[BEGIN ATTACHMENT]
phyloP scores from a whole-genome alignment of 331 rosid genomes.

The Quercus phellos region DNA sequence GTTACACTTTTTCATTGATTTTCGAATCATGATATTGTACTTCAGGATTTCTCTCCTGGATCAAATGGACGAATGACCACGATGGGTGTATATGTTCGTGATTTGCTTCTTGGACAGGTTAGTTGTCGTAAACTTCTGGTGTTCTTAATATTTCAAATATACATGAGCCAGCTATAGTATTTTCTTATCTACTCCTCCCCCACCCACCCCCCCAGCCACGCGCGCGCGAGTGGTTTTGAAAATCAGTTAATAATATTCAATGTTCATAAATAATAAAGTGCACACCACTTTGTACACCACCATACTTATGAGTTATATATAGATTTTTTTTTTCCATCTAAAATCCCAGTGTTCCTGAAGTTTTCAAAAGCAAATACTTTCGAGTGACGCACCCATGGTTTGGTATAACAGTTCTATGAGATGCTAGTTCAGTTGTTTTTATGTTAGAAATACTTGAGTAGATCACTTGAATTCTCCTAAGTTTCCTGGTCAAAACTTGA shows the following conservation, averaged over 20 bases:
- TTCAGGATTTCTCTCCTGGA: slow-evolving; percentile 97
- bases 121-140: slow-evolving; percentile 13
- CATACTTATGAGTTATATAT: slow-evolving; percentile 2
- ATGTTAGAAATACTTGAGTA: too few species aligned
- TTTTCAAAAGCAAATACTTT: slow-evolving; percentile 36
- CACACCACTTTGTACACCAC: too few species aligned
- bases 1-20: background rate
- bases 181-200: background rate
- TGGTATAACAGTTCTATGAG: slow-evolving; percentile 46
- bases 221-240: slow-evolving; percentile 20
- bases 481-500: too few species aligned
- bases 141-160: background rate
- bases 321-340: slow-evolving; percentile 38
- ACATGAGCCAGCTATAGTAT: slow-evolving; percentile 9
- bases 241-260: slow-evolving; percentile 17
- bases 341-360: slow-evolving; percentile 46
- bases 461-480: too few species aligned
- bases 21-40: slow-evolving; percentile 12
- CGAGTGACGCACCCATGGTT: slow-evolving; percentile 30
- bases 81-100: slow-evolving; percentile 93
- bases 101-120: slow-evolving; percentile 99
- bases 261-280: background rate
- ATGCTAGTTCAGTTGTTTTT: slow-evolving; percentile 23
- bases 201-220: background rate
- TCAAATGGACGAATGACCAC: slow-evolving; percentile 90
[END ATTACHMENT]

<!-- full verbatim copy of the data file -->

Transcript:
phyloP scores from a whole-genome alignment of 331 rosid genomes.

The Quercus phellos region DNA sequence GTTACACTTTTTCATTGATTTTCGAATCATGATATTGTACTTCAGGATTTCTCTCCTGGATCAAATGGACGAATGACCACGATGGGTGTATATGTTCGTGATTTGCTTCTTGGACAGGTTAGTTGTCGTAAACTTCTGGTGTTCTTAATATTTCAAATATACATGAGCCAGCTATAGTATTTTCTTATCTACTCCTCCCCCACCCACCCCCCCAGCCACGCGCGCGCGAGTGGTTTTGAAAATCAGTTAATAATATTCAATGTTCATAAATAATAAAGTGCACACCACTTTGTACACCACCATACTTATGAGTTATATATAGATTTTTTTTTTCCATCTAAAATCCCAGTGTTCCTGAAGTTTTCAAAAGCAAATACTTTCGAGTGACGCACCCATGGTTTGGTATAACAGTTCTATGAGATGCTAGTTCAGTTGTTTTTATGTTAGAAATACTTGAGTAGATCACTTGAATTCTCCTAAGTTTCCTGGTCAAAACTTGA shows the following conservation, averaged over 20 bases:
- TTCAGGATTTCTCTCCTGGA: slow-evolving; percentile 97
- bases 121-140: slow-evolving; percentile 13
- CATACTTATGAGTTATATAT: slow-evolving; percentile 2
- ATGTTAGAAATACTTGAGTA: too few species aligned
- TTTTCAAAAGCAAATACTTT: slow-evolving; percentile 36
- CACACCACTTTGTACACCAC: too few species aligned
- bases 1-20: background rate
- bases 181-200: background rate
- TGGTATAACAGTTCTATGAG: slow-evolving; percentile 46
- bases 221-240: slow-evolving; percentile 20
- bases 481-500: too few species aligned
- bases 141-160: background rate
- bases 321-340: slow-evolving; percentile 38
- ACATGAGCCAGCTATAGTAT: slow-evolving; percentile 9
- bases 241-260: slow-evolving; percentile 17
- bases 341-360: slow-evolving; percentile 46
- bases 461-480: too few species aligned
- bases 21-40: slow-evolving; percentile 12
- CGAGTGACGCACCCATGGTT: slow-evolving; percentile 30
- bases 81-100: slow-evolving; percentile 93
- bases 101-120: slow-evolving; percentile 99
- bases 261-280: background rate
- ATGCTAGTTCAGTTGTTTTT: slow-evolving; percentile 23
- bases 201-220: background rate
- TCAAATGGACGAATGACCAC: slow-evolving; percentile 90